As a nurse, you can make or break a patient's experience with one encounter. Nurses help control pain, manage medications and side effects, ensure patients receive help as soon as they request it and help build relationships with physicians – all of which have a direct effect on the overall satisfaction and care of the patient. That is why when we look at HCAHPS, the Nurse Communication domain is the greatest influencer of the patients overall experience.
At Studer Group®, we have seen the impact of nurses acting as "connectors" for the patient and their families. We understand their role in keeping patients informed, reducing their anxiety and managing their clinical care. Our work in organizations across the US and beyond has allowed us to collect some of the most impactful tactics that they hardwire to consistently communicate well with patients and their families.
Some of those best practices include:
- Narrating the care – being more verbal with patients. Focus on explaining the "what" and the "why" when treating patients. When we share our knowledge, skills and expertise, we build credibility with our patients.
- Hardwire AIDET® and Key Words at Key Times. By using the communication framework of AIDET®, we can impact the patient's perception of care by addressing their needs and focusing on courtesy and respect. A few tips include knocking before entering the room, acknowledging the patient and their family before moving to treatment and properly introducing yourself and the purpose of your visit.
- Hardwire the use of whiteboards. Whiteboards provide visual communication for not only patients, but for their families and staff as well. Ensure that whiteboards are accurate and completely updated 100% of the time.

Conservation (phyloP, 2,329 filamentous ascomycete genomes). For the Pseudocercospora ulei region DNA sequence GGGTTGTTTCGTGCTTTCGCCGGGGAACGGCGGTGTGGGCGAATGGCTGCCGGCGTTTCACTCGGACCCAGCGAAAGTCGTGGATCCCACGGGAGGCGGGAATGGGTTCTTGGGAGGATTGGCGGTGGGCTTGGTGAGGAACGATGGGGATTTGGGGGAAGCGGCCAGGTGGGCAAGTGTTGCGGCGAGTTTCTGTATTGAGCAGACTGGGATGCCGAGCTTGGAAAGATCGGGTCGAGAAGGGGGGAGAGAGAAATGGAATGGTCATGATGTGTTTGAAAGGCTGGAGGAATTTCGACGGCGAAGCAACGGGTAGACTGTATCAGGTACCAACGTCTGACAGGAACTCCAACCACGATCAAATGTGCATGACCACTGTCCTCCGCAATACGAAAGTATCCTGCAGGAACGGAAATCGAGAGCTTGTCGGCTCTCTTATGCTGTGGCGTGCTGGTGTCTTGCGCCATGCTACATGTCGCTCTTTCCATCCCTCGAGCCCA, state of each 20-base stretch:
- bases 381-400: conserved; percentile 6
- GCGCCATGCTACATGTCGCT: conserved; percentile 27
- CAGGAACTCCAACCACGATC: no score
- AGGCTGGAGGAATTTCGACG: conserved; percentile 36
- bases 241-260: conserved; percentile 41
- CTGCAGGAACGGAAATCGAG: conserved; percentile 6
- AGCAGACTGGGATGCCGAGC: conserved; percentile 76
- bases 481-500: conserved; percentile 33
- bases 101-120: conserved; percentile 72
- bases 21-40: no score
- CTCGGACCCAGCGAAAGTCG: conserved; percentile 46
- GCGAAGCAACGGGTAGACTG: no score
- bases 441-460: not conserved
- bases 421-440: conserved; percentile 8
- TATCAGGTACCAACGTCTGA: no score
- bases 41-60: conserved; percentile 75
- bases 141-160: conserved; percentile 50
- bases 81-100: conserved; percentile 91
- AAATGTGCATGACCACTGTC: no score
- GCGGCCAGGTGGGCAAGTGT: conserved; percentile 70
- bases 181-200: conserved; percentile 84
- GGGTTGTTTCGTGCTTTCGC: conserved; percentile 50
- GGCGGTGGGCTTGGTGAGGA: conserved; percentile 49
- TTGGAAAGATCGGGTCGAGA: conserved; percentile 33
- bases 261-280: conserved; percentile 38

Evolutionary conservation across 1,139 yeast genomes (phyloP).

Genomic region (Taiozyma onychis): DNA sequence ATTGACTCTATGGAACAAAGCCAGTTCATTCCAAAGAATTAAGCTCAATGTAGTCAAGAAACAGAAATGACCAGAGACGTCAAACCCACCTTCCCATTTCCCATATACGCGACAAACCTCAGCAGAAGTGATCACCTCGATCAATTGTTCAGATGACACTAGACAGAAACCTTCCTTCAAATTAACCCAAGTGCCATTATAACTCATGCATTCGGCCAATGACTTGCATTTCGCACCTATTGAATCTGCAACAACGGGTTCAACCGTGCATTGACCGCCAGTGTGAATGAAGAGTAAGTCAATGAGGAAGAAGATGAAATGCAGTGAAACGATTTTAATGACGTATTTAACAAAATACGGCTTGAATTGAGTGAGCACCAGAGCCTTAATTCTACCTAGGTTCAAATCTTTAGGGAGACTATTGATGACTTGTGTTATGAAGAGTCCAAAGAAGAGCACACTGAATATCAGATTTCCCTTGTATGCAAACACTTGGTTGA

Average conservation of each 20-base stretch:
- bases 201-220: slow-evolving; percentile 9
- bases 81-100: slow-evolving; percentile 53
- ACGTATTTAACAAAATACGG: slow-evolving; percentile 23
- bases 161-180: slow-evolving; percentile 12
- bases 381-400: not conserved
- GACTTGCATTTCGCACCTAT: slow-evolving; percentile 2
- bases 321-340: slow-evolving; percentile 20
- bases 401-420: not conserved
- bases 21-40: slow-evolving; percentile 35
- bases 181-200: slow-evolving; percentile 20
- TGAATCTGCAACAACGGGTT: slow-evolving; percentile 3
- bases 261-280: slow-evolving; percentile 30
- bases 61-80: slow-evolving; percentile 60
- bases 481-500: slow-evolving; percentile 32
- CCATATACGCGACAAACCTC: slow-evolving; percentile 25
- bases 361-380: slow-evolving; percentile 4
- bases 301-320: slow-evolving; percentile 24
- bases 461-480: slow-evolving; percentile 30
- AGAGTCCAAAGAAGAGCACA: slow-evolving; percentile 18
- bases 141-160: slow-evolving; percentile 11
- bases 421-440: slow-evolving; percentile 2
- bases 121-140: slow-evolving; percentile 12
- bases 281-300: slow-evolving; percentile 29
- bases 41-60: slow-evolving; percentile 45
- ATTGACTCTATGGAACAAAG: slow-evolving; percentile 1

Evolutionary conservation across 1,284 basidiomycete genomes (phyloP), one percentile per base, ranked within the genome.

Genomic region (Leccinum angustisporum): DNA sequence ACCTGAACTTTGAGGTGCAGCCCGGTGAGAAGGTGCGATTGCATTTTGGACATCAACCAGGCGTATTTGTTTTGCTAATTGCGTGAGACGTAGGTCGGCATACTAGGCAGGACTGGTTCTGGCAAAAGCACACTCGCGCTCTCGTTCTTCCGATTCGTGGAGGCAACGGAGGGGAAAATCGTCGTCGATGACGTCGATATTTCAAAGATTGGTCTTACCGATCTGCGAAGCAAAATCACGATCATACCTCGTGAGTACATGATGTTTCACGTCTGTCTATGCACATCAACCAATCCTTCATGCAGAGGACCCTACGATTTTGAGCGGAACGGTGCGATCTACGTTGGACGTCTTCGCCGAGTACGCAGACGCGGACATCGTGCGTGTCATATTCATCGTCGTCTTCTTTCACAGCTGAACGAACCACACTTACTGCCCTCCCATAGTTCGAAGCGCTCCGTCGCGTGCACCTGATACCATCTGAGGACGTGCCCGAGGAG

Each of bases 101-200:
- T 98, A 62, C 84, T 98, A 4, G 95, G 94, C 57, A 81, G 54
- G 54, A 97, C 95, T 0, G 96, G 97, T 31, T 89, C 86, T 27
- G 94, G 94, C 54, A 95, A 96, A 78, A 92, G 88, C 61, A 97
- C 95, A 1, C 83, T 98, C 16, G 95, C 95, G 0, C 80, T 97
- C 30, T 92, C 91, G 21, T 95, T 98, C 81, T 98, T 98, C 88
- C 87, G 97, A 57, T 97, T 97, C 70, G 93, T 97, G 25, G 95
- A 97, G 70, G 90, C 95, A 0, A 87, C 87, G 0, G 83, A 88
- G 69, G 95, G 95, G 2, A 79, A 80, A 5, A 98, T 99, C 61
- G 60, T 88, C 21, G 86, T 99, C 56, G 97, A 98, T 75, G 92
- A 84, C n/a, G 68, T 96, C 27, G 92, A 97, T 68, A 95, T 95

- Utilize the Patient Care Model in its entirety. This model includes 4 best practices, all of which focus on communication.
- Hourly Rounding®. By rounding on the patient hourly, you can ease anxiety, proactively address the patients' needs and reduce the need for call lights.
- Individualized Patient Care. Ask your patients "what are the 2 or 3 things we can focus on to ensure you receive the best possible care?" Write these items on the whiteboard to show the patient that you heard what they said and you care enough to remember.
- Bedside Shift Report. At Studer Group, we have found this is one of the best strategies to drive communication. We work with organizations to implement this at the patient's bedside and include the patient in the dialogue. Introduce the nurses and staff that will assist with caring for your patient. Ask the patient specific questions like "Can you explain to Sharon why we changed your medication dosage?" Not only will the patient feel like part of their treatment plan, but the staff will also gain important information about the patient.
- Post visit Phone Calls. By asking the patient questions after they have left the hospital, we can extend our care outside the hospital walls. It allows us to check on how they are feeling, verify follow up medication and appointment needs, and validate the level of care they received. These clinical follow up calls also serve as a valuable tool to decrease preventable readmissions.
My experiences as a nurse have taught me that listening plays a vital role in the patient's perception of care. We can demonstrate our listening skills by using key words such as "I heard you state some concerns about your medication. Let me address them and explain why we changed your dosage."
By actively listening, acknowledging and answering their questions, we can further ease their anxiety. Explaining the "what" and the "why" during treatment will help build credibility. And by using factors of engagement, such as eye contact, tone of voice and physical positioning, you can build better relationships with patients and their families.
For more HCAHPS communication domains as well as tactics for improvement, we recommend The HCAHPS Handbook 2nd Edition released by Fire Starter Publishing.